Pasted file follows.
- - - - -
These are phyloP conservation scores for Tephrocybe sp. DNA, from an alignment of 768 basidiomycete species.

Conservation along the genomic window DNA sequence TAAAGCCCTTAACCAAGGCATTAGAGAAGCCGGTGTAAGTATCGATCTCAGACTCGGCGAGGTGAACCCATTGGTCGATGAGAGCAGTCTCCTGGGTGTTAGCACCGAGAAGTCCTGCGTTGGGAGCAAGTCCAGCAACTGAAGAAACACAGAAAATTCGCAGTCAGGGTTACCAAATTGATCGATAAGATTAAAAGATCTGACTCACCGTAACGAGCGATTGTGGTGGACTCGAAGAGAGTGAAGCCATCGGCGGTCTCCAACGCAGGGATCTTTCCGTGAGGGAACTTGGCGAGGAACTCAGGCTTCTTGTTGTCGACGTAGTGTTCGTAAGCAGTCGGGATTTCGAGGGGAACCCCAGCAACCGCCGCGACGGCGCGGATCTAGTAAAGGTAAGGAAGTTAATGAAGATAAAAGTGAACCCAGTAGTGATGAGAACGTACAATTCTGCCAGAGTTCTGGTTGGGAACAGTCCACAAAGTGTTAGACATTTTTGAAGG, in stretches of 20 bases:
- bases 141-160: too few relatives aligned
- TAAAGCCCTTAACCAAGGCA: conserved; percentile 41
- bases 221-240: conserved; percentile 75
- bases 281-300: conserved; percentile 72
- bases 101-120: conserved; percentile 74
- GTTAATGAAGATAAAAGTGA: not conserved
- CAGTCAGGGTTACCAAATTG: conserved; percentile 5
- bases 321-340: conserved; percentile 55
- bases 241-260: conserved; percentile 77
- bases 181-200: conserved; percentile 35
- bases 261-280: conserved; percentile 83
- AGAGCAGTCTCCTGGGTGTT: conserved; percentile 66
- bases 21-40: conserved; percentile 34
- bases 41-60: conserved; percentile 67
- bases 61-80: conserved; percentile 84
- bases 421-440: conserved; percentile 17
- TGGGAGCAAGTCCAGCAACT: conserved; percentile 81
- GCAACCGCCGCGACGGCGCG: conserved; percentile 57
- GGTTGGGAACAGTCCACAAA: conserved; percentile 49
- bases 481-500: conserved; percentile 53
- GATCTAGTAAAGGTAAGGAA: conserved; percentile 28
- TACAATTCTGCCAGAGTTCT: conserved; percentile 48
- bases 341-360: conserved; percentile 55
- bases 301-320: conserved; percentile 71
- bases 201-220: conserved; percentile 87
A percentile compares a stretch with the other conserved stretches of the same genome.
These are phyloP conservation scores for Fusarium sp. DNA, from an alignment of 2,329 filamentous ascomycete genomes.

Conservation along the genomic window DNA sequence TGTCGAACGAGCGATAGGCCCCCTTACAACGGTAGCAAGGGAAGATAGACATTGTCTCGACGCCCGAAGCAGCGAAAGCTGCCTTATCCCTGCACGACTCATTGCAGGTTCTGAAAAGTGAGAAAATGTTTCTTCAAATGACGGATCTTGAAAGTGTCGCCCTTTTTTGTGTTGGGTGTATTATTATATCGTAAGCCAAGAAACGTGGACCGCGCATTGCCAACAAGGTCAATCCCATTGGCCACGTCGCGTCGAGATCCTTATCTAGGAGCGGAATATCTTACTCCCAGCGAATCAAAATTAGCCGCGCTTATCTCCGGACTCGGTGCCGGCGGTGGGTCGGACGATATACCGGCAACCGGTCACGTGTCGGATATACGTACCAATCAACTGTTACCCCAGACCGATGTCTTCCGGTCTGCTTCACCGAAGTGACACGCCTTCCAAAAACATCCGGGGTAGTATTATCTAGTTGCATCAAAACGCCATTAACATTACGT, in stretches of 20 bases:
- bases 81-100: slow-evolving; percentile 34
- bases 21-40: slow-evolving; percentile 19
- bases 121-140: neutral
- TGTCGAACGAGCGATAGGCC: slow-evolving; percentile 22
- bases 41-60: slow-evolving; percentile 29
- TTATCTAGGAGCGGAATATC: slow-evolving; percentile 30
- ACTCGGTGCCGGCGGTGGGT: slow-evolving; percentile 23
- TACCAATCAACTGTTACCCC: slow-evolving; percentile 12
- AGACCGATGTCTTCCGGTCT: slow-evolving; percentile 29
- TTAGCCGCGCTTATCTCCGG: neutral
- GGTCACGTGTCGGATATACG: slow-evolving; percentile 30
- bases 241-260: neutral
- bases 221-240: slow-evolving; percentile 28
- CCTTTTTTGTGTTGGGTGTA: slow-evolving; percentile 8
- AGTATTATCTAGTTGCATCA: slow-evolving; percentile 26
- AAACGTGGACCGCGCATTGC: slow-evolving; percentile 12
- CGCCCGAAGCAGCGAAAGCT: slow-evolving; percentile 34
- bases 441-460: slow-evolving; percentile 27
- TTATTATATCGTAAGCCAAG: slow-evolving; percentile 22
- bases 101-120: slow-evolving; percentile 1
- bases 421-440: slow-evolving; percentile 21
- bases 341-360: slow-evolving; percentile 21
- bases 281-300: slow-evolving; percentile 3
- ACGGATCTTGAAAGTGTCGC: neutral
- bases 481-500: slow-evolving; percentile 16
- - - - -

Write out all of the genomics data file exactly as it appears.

These are phyloP conservation scores for Tephrocybe sp. DNA, from an alignment of 768 basidiomycete species.

Conservation along the genomic window DNA sequence TAAAGCCCTTAACCAAGGCATTAGAGAAGCCGGTGTAAGTATCGATCTCAGACTCGGCGAGGTGAACCCATTGGTCGATGAGAGCAGTCTCCTGGGTGTTAGCACCGAGAAGTCCTGCGTTGGGAGCAAGTCCAGCAACTGAAGAAACACAGAAAATTCGCAGTCAGGGTTACCAAATTGATCGATAAGATTAAAAGATCTGACTCACCGTAACGAGCGATTGTGGTGGACTCGAAGAGAGTGAAGCCATCGGCGGTCTCCAACGCAGGGATCTTTCCGTGAGGGAACTTGGCGAGGAACTCAGGCTTCTTGTTGTCGACGTAGTGTTCGTAAGCAGTCGGGATTTCGAGGGGAACCCCAGCAACCGCCGCGACGGCGCGGATCTAGTAAAGGTAAGGAAGTTAATGAAGATAAAAGTGAACCCAGTAGTGATGAGAACGTACAATTCTGCCAGAGTTCTGGTTGGGAACAGTCCACAAAGTGTTAGACATTTTTGAAGG, in stretches of 20 bases:
- bases 141-160: too few relatives aligned
- TAAAGCCCTTAACCAAGGCA: conserved; percentile 41
- bases 221-240: conserved; percentile 75
- bases 281-300: conserved; percentile 72
- bases 101-120: conserved; percentile 74
- GTTAATGAAGATAAAAGTGA: not conserved
- CAGTCAGGGTTACCAAATTG: conserved; percentile 5
- bases 321-340: conserved; percentile 55
- bases 241-260: conserved; percentile 77
- bases 181-200: conserved; percentile 35
- bases 261-280: conserved; percentile 83
- AGAGCAGTCTCCTGGGTGTT: conserved; percentile 66
- bases 21-40: conserved; percentile 34
- bases 41-60: conserved; percentile 67
- bases 61-80: conserved; percentile 84
- bases 421-440: conserved; percentile 17
- TGGGAGCAAGTCCAGCAACT: conserved; percentile 81
- GCAACCGCCGCGACGGCGCG: conserved; percentile 57
- GGTTGGGAACAGTCCACAAA: conserved; percentile 49
- bases 481-500: conserved; percentile 53
- GATCTAGTAAAGGTAAGGAA: conserved; percentile 28
- TACAATTCTGCCAGAGTTCT: conserved; percentile 48
- bases 341-360: conserved; percentile 55
- bases 301-320: conserved; percentile 71
- bases 201-220: conserved; percentile 87
A percentile compares a stretch with the other conserved stretches of the same genome.
These are phyloP conservation scores for Fusarium sp. DNA, from an alignment of 2,329 filamentous ascomycete genomes.

Conservation along the genomic window DNA sequence TGTCGAACGAGCGATAGGCCCCCTTACAACGGTAGCAAGGGAAGATAGACATTGTCTCGACGCCCGAAGCAGCGAAAGCTGCCTTATCCCTGCACGACTCATTGCAGGTTCTGAAAAGTGAGAAAATGTTTCTTCAAATGACGGATCTTGAAAGTGTCGCCCTTTTTTGTGTTGGGTGTATTATTATATCGTAAGCCAAGAAACGTGGACCGCGCATTGCCAACAAGGTCAATCCCATTGGCCACGTCGCGTCGAGATCCTTATCTAGGAGCGGAATATCTTACTCCCAGCGAATCAAAATTAGCCGCGCTTATCTCCGGACTCGGTGCCGGCGGTGGGTCGGACGATATACCGGCAACCGGTCACGTGTCGGATATACGTACCAATCAACTGTTACCCCAGACCGATGTCTTCCGGTCTGCTTCACCGAAGTGACACGCCTTCCAAAAACATCCGGGGTAGTATTATCTAGTTGCATCAAAACGCCATTAACATTACGT, in stretches of 20 bases:
- bases 81-100: slow-evolving; percentile 34
- bases 21-40: slow-evolving; percentile 19
- bases 121-140: neutral
- TGTCGAACGAGCGATAGGCC: slow-evolving; percentile 22
- bases 41-60: slow-evolving; percentile 29
- TTATCTAGGAGCGGAATATC: slow-evolving; percentile 30
- ACTCGGTGCCGGCGGTGGGT: slow-evolving; percentile 23
- TACCAATCAACTGTTACCCC: slow-evolving; percentile 12
- AGACCGATGTCTTCCGGTCT: slow-evolving; percentile 29
- TTAGCCGCGCTTATCTCCGG: neutral
- GGTCACGTGTCGGATATACG: slow-evolving; percentile 30
- bases 241-260: neutral
- bases 221-240: slow-evolving; percentile 28
- CCTTTTTTGTGTTGGGTGTA: slow-evolving; percentile 8
- AGTATTATCTAGTTGCATCA: slow-evolving; percentile 26
- AAACGTGGACCGCGCATTGC: slow-evolving; percentile 12
- CGCCCGAAGCAGCGAAAGCT: slow-evolving; percentile 34
- bases 441-460: slow-evolving; percentile 27
- TTATTATATCGTAAGCCAAG: slow-evolving; percentile 22
- bases 101-120: slow-evolving; percentile 1
- bases 421-440: slow-evolving; percentile 21
- bases 341-360: slow-evolving; percentile 21
- bases 281-300: slow-evolving; percentile 3
- ACGGATCTTGAAAGTGTCGC: neutral
- bases 481-500: slow-evolving; percentile 16